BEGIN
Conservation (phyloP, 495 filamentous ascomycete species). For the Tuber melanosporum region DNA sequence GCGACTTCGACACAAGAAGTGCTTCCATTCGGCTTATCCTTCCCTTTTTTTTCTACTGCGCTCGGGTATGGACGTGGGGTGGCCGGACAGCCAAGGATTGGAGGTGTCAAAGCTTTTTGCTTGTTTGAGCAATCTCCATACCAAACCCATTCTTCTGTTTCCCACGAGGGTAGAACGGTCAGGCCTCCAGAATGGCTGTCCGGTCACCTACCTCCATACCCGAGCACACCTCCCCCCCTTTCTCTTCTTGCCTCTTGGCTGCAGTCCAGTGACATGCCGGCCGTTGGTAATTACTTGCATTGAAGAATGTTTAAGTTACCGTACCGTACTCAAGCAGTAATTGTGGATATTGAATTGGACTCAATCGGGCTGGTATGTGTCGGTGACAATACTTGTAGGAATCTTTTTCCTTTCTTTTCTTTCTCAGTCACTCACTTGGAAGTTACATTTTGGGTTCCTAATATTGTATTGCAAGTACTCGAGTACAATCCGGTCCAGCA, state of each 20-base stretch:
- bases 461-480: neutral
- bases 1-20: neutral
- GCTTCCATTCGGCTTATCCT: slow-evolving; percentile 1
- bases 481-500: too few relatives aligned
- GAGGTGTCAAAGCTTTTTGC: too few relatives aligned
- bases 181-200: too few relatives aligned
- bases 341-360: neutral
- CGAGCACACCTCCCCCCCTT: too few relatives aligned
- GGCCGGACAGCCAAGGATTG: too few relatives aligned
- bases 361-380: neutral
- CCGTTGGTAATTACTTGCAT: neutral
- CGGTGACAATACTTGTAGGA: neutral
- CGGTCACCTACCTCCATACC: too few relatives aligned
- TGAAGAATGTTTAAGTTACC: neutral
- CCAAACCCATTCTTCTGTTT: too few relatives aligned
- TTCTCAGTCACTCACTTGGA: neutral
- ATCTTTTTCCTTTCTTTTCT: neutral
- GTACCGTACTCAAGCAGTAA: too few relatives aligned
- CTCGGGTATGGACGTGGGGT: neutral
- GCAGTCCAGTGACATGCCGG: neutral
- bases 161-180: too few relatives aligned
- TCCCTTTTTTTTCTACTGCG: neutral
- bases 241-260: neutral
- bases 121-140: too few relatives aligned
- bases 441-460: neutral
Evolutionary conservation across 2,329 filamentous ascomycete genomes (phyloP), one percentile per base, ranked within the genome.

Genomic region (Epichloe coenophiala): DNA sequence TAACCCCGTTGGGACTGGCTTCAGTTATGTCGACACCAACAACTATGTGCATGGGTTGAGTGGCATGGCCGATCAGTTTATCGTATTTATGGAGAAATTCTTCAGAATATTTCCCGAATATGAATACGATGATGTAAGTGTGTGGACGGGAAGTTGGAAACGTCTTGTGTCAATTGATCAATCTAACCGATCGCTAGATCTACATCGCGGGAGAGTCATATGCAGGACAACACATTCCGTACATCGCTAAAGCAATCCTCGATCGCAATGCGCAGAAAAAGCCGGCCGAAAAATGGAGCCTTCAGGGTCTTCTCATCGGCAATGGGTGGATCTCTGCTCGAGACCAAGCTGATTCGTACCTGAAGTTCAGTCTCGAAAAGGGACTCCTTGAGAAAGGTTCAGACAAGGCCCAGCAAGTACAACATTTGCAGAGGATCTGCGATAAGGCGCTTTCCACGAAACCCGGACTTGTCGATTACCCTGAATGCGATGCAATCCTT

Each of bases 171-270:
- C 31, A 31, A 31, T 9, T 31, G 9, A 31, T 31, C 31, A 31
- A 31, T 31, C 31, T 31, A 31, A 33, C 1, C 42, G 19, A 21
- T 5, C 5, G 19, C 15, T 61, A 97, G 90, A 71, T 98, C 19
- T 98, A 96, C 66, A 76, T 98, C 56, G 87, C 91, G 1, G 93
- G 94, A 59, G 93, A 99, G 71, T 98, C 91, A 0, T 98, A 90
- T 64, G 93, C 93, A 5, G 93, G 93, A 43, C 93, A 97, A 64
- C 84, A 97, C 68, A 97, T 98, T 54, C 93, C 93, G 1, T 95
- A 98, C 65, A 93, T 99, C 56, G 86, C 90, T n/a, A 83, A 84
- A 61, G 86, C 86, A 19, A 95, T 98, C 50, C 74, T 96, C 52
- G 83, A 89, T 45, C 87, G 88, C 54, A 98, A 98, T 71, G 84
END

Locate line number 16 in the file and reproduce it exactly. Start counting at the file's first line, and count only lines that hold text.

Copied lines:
- CCAAACCCATTCTTCTGTTT: too few relatives aligned